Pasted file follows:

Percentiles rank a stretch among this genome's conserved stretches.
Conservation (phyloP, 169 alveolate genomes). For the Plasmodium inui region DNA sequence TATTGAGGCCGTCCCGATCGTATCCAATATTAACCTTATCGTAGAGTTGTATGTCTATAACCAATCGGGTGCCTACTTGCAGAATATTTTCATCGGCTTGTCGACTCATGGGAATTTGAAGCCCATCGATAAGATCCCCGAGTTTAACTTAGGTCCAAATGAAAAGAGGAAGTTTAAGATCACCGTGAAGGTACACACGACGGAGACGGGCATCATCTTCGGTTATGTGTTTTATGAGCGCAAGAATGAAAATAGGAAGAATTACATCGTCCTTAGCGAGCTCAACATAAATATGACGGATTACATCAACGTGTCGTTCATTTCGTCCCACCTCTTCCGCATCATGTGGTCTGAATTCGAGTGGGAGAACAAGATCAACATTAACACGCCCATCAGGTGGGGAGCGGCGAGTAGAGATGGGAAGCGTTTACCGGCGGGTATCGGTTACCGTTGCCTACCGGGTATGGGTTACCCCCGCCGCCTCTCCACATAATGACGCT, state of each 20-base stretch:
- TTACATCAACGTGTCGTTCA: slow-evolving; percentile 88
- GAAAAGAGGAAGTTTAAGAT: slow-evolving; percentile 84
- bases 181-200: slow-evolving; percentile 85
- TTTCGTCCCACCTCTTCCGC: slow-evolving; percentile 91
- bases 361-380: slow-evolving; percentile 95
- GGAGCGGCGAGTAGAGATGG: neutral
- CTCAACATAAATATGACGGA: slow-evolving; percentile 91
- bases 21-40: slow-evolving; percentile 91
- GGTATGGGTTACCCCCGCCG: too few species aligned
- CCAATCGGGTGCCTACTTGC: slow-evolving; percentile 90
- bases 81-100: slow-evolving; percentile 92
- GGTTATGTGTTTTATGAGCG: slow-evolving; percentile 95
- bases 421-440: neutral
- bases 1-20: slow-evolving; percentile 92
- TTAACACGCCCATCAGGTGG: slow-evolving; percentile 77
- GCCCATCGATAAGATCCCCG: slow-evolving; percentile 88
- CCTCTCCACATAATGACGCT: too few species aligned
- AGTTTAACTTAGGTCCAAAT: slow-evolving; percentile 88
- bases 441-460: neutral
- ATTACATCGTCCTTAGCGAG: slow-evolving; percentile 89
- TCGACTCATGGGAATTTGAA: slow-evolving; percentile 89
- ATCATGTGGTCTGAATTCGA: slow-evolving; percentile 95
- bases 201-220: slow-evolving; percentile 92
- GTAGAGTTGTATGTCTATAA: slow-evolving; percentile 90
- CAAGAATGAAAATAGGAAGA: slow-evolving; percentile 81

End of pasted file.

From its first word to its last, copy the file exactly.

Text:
Percentiles rank a stretch among this genome's conserved stretches.
Conservation (phyloP, 169 alveolate genomes). For the Plasmodium inui region DNA sequence TATTGAGGCCGTCCCGATCGTATCCAATATTAACCTTATCGTAGAGTTGTATGTCTATAACCAATCGGGTGCCTACTTGCAGAATATTTTCATCGGCTTGTCGACTCATGGGAATTTGAAGCCCATCGATAAGATCCCCGAGTTTAACTTAGGTCCAAATGAAAAGAGGAAGTTTAAGATCACCGTGAAGGTACACACGACGGAGACGGGCATCATCTTCGGTTATGTGTTTTATGAGCGCAAGAATGAAAATAGGAAGAATTACATCGTCCTTAGCGAGCTCAACATAAATATGACGGATTACATCAACGTGTCGTTCATTTCGTCCCACCTCTTCCGCATCATGTGGTCTGAATTCGAGTGGGAGAACAAGATCAACATTAACACGCCCATCAGGTGGGGAGCGGCGAGTAGAGATGGGAAGCGTTTACCGGCGGGTATCGGTTACCGTTGCCTACCGGGTATGGGTTACCCCCGCCGCCTCTCCACATAATGACGCT, state of each 20-base stretch:
- TTACATCAACGTGTCGTTCA: slow-evolving; percentile 88
- GAAAAGAGGAAGTTTAAGAT: slow-evolving; percentile 84
- bases 181-200: slow-evolving; percentile 85
- TTTCGTCCCACCTCTTCCGC: slow-evolving; percentile 91
- bases 361-380: slow-evolving; percentile 95
- GGAGCGGCGAGTAGAGATGG: neutral
- CTCAACATAAATATGACGGA: slow-evolving; percentile 91
- bases 21-40: slow-evolving; percentile 91
- GGTATGGGTTACCCCCGCCG: too few species aligned
- CCAATCGGGTGCCTACTTGC: slow-evolving; percentile 90
- bases 81-100: slow-evolving; percentile 92
- GGTTATGTGTTTTATGAGCG: slow-evolving; percentile 95
- bases 421-440: neutral
- bases 1-20: slow-evolving; percentile 92
- TTAACACGCCCATCAGGTGG: slow-evolving; percentile 77
- GCCCATCGATAAGATCCCCG: slow-evolving; percentile 88
- CCTCTCCACATAATGACGCT: too few species aligned
- AGTTTAACTTAGGTCCAAAT: slow-evolving; percentile 88
- bases 441-460: neutral
- ATTACATCGTCCTTAGCGAG: slow-evolving; percentile 89
- TCGACTCATGGGAATTTGAA: slow-evolving; percentile 89
- ATCATGTGGTCTGAATTCGA: slow-evolving; percentile 95
- bases 201-220: slow-evolving; percentile 92
- GTAGAGTTGTATGTCTATAA: slow-evolving; percentile 90
- CAAGAATGAAAATAGGAAGA: slow-evolving; percentile 81